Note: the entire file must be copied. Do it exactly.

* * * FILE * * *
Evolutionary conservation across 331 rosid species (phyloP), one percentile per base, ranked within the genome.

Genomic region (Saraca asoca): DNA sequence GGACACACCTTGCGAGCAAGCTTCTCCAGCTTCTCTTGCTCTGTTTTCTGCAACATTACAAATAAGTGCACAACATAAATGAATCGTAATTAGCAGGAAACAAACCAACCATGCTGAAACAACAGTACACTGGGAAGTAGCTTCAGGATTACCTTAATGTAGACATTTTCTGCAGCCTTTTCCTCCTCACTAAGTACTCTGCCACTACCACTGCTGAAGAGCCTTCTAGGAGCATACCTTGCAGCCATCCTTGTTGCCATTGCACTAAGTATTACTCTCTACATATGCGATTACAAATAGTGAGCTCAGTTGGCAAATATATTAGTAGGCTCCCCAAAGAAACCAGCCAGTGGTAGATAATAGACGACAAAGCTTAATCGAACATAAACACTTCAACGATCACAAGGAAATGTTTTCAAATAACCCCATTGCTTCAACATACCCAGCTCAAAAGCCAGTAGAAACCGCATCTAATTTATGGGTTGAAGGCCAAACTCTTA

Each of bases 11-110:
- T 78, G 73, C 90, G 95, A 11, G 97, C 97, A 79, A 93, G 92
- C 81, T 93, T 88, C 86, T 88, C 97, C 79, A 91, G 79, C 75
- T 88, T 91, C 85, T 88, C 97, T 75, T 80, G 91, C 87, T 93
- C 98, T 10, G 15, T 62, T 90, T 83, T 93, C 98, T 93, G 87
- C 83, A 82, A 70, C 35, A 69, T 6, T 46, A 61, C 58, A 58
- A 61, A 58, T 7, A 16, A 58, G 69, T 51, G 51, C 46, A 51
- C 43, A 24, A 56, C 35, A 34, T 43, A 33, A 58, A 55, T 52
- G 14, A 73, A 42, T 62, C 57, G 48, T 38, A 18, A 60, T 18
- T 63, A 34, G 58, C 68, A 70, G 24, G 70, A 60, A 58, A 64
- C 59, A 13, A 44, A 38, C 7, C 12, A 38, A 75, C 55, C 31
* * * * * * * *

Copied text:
Evolutionary conservation across 331 rosid species (phyloP), one percentile per base, ranked within the genome.

Genomic region (Saraca asoca): DNA sequence GGACACACCTTGCGAGCAAGCTTCTCCAGCTTCTCTTGCTCTGTTTTCTGCAACATTACAAATAAGTGCACAACATAAATGAATCGTAATTAGCAGGAAACAAACCAACCATGCTGAAACAACAGTACACTGGGAAGTAGCTTCAGGATTACCTTAATGTAGACATTTTCTGCAGCCTTTTCCTCCTCACTAAGTACTCTGCCACTACCACTGCTGAAGAGCCTTCTAGGAGCATACCTTGCAGCCATCCTTGTTGCCATTGCACTAAGTATTACTCTCTACATATGCGATTACAAATAGTGAGCTCAGTTGGCAAATATATTAGTAGGCTCCCCAAAGAAACCAGCCAGTGGTAGATAATAGACGACAAAGCTTAATCGAACATAAACACTTCAACGATCACAAGGAAATGTTTTCAAATAACCCCATTGCTTCAACATACCCAGCTCAAAAGCCAGTAGAAACCGCATCTAATTTATGGGTTGAAGGCCAAACTCTTA

Each of bases 11-110:
- T 78, G 73, C 90, G 95, A 11, G 97, C 97, A 79, A 93, G 92
- C 81, T 93, T 88, C 86, T 88, C 97, C 79, A 91, G 79, C 75
- T 88, T 91, C 85, T 88, C 97, T 75, T 80, G 91, C 87, T 93
- C 98, T 10, G 15, T 62, T 90, T 83, T 93, C 98, T 93, G 87
- C 83, A 82, A 70, C 35, A 69, T 6, T 46, A 61, C 58, A 58
- A 61, A 58, T 7, A 16, A 58, G 69, T 51, G 51, C 46, A 51
- C 43, A 24, A 56, C 35, A 34, T 43, A 33, A 58, A 55, T 52
- G 14, A 73, A 42, T 62, C 57, G 48, T 38, A 18, A 60, T 18
- T 63, A 34, G 58, C 68, A 70, G 24, G 70, A 60, A 58, A 64
- C 59, A 13, A 44, A 38, C 7, C 12, A 38, A 75, C 55, C 31